Most people don’t appreciate how complex investment regulation really is, or what a diverse ecosystem of agencies we’ve got overseeing everybody’s money.
For example, few Canadians realize that our country’s constitution prevents provincial securities regulators from governing some investment products sold by banks. There are federal banking regulators responsible for that. And in several parts of the country it’s insurance authorities, not securities or banking watchdogs, who make the rules concerning segregated funds and annuities because those investments are backstopped by insurance policies.
It probably escapes the attention of most folks that mutual fund sales are doubly regulated – by governmental securities commissions and also by a non-governmental self-regulatory organization (SRO). The same goes for sales of stocks, bonds, options and warrants, although a different SRO is involved. Except, however, you can forget all that if those particular investments happen to be purchased through an exempt-market dealer or a discretionary portfolio manager.
What about commodity futures? Who regulates those things? It depends; it’s complicated. Group scholarship plans? Syndicated mortgages? That’s also rather murky.
Fortunately, the average investor doesn’t need to know about this — at least not until he or she encounters a problem and wants to lodge a complaint or seek compensation. Then, that investor must enter the regulatory labyrinth and, basically on their own, they’re expected to navigate this maze and find the right officials who have jurisdiction to deal with their problems, their products and their advisors.
It’s a daunting journey for anyone. Even though just about every bureaucrat encountered along the way will be supportive and sincere, chances are the investor will be told they need to take some or all of their concerns elsewhere.
Worse still, each of these agencies will say early on: “We regulate the conduct of [insert type of market participant], but we can’t get you your money back.” That requires an additional trek, into the disorienting world of lawyers, courts, arbitrators or ombudspeople.
Some complainants simply can’t endure this labyrinth. They end up lost, dismayed and demoralized. As one once put it: “Everyone said they were there to protect investors. But none of them seemed to think their job was to actually help me.”
No investor should ever end up feeling this way. Nothing should hinder them from getting the protection our regulatory system is supposed to provide. In particular, the system’s structure itself should never be the impediment.
Yet to remedy this, regulators must recognize there’s a fundamental disconnect between the system’s architecture and the public’s natural expectations. The average investor doesn’t differentiate between investments the way regulators do, using an arcane taxonomy of securities, banking and insurance products. To most investors they’re all just “investments” — undifferentiated — so the public really can’t understand why there wouldn’t be a single regulatory protector out there to whom they can turn when something goes wrong and they need help.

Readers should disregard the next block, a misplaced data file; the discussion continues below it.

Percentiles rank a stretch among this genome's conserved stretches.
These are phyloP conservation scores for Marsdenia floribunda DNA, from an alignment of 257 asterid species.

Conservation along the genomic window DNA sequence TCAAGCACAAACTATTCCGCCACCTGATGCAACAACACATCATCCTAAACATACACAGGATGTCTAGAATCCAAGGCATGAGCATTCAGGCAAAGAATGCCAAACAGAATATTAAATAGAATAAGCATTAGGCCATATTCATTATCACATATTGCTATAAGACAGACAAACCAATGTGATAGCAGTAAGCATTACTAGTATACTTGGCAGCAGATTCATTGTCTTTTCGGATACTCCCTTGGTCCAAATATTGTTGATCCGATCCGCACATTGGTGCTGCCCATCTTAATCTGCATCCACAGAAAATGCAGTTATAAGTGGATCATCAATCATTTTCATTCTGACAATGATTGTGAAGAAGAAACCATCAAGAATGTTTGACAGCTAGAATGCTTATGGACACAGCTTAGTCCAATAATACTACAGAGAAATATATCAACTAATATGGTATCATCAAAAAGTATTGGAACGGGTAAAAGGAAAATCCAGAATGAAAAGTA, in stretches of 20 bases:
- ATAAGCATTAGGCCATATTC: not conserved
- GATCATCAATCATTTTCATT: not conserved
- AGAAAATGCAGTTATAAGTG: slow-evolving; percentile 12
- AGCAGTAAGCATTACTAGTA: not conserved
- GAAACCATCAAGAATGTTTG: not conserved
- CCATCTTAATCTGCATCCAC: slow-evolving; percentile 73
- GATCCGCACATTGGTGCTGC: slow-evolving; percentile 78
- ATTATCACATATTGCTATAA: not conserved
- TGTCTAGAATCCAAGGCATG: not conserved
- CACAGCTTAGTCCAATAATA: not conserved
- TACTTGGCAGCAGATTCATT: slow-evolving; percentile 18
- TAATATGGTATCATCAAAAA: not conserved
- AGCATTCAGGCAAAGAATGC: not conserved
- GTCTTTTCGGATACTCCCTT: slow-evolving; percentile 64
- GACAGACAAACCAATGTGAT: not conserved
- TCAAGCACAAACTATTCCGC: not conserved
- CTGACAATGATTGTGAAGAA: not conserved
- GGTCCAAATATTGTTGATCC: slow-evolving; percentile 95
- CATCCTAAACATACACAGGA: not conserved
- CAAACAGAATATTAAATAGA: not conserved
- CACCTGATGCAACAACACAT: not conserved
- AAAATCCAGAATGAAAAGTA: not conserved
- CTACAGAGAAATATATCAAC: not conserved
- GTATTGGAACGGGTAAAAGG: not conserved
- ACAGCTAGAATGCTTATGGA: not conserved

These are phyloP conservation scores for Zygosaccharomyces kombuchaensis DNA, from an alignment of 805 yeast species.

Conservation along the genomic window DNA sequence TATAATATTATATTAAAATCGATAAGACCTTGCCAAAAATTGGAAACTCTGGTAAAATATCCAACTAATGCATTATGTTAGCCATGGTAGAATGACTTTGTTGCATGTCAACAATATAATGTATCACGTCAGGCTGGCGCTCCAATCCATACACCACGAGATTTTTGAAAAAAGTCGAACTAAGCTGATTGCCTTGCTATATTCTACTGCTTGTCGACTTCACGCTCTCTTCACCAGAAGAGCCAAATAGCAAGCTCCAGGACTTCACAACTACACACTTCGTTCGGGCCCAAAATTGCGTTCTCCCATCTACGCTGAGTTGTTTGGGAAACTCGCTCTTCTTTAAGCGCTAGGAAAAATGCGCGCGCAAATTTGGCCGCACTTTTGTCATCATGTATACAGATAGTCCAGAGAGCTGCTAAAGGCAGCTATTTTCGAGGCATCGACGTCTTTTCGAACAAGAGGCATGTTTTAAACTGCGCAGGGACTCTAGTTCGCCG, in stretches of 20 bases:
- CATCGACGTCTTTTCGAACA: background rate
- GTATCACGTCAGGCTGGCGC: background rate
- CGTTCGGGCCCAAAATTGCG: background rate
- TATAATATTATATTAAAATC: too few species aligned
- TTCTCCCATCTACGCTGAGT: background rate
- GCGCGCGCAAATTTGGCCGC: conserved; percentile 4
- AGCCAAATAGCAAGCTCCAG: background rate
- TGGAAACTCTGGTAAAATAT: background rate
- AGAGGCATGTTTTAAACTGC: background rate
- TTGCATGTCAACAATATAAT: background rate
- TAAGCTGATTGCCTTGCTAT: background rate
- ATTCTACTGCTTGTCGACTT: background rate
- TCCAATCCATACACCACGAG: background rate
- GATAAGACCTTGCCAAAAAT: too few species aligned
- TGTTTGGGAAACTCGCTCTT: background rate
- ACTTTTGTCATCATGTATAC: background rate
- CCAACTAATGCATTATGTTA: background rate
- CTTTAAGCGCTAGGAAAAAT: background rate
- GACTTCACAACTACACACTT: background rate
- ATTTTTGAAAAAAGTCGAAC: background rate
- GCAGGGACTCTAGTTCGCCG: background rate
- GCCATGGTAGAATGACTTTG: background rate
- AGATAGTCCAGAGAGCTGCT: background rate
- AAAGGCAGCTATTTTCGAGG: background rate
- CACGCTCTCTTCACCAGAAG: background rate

Our regulatory system must find a way to give them what they expect, at least at the point of initial contact. That means the system’s interface with the public has to be changed. It can’t remain so cumbersome just because the law makes each type of regulator sit in a separate silo.
Now imagine this instead: an integrated help desk staffed by customer service officials linked to all investment regulatory agencies. Channel public access to this help desk via a single portal system – one website, one phone number, one office in each major city. Train those frontline customer service reps to assess which regulator’s jurisdiction is engaged by the complainant’s problem and empower the reps to act as shepherds, guiding each complaint to the appropriate regulator and staying involved until that regulator takes the handoff and begins addressing the investor’s concerns.
Sound familiar? It isn’t radical or new. It’s the intake method used by most successful service-oriented businesses. Many public agencies have adopted it as well.
Applying this model to investment regulation wouldn’t necessitate major renovations. The silos don’t have to be torn down. They just need to be kept behind the counter and out of sight, functioning as before, but no longer burdening complainants with the task of finding the one into which their problem fits.
Nor does this system need to be costly. In fact, it could save money by allowing the use of a single, pooled intake staff. And resource sharing would contribute to standardizing practices and proficiencies among various regulators – something that can only be welcomed.
Canada’s regulatory system is supposed to deliver strong investor protection. But it can’t do that optimally by tailoring delivery to match an awkward, compartmentalized structure. Instead, what’s needed is a streamlined client-focused process aimed at giving the investing public a seamless experience. In effect, the mindset should be ‘Regulators Without Borders’ — and every troubled investor who turns up, no matter what investment they’ve bought or who sold it to them, should get the same immediate response:
“Sure, we can help you with that.”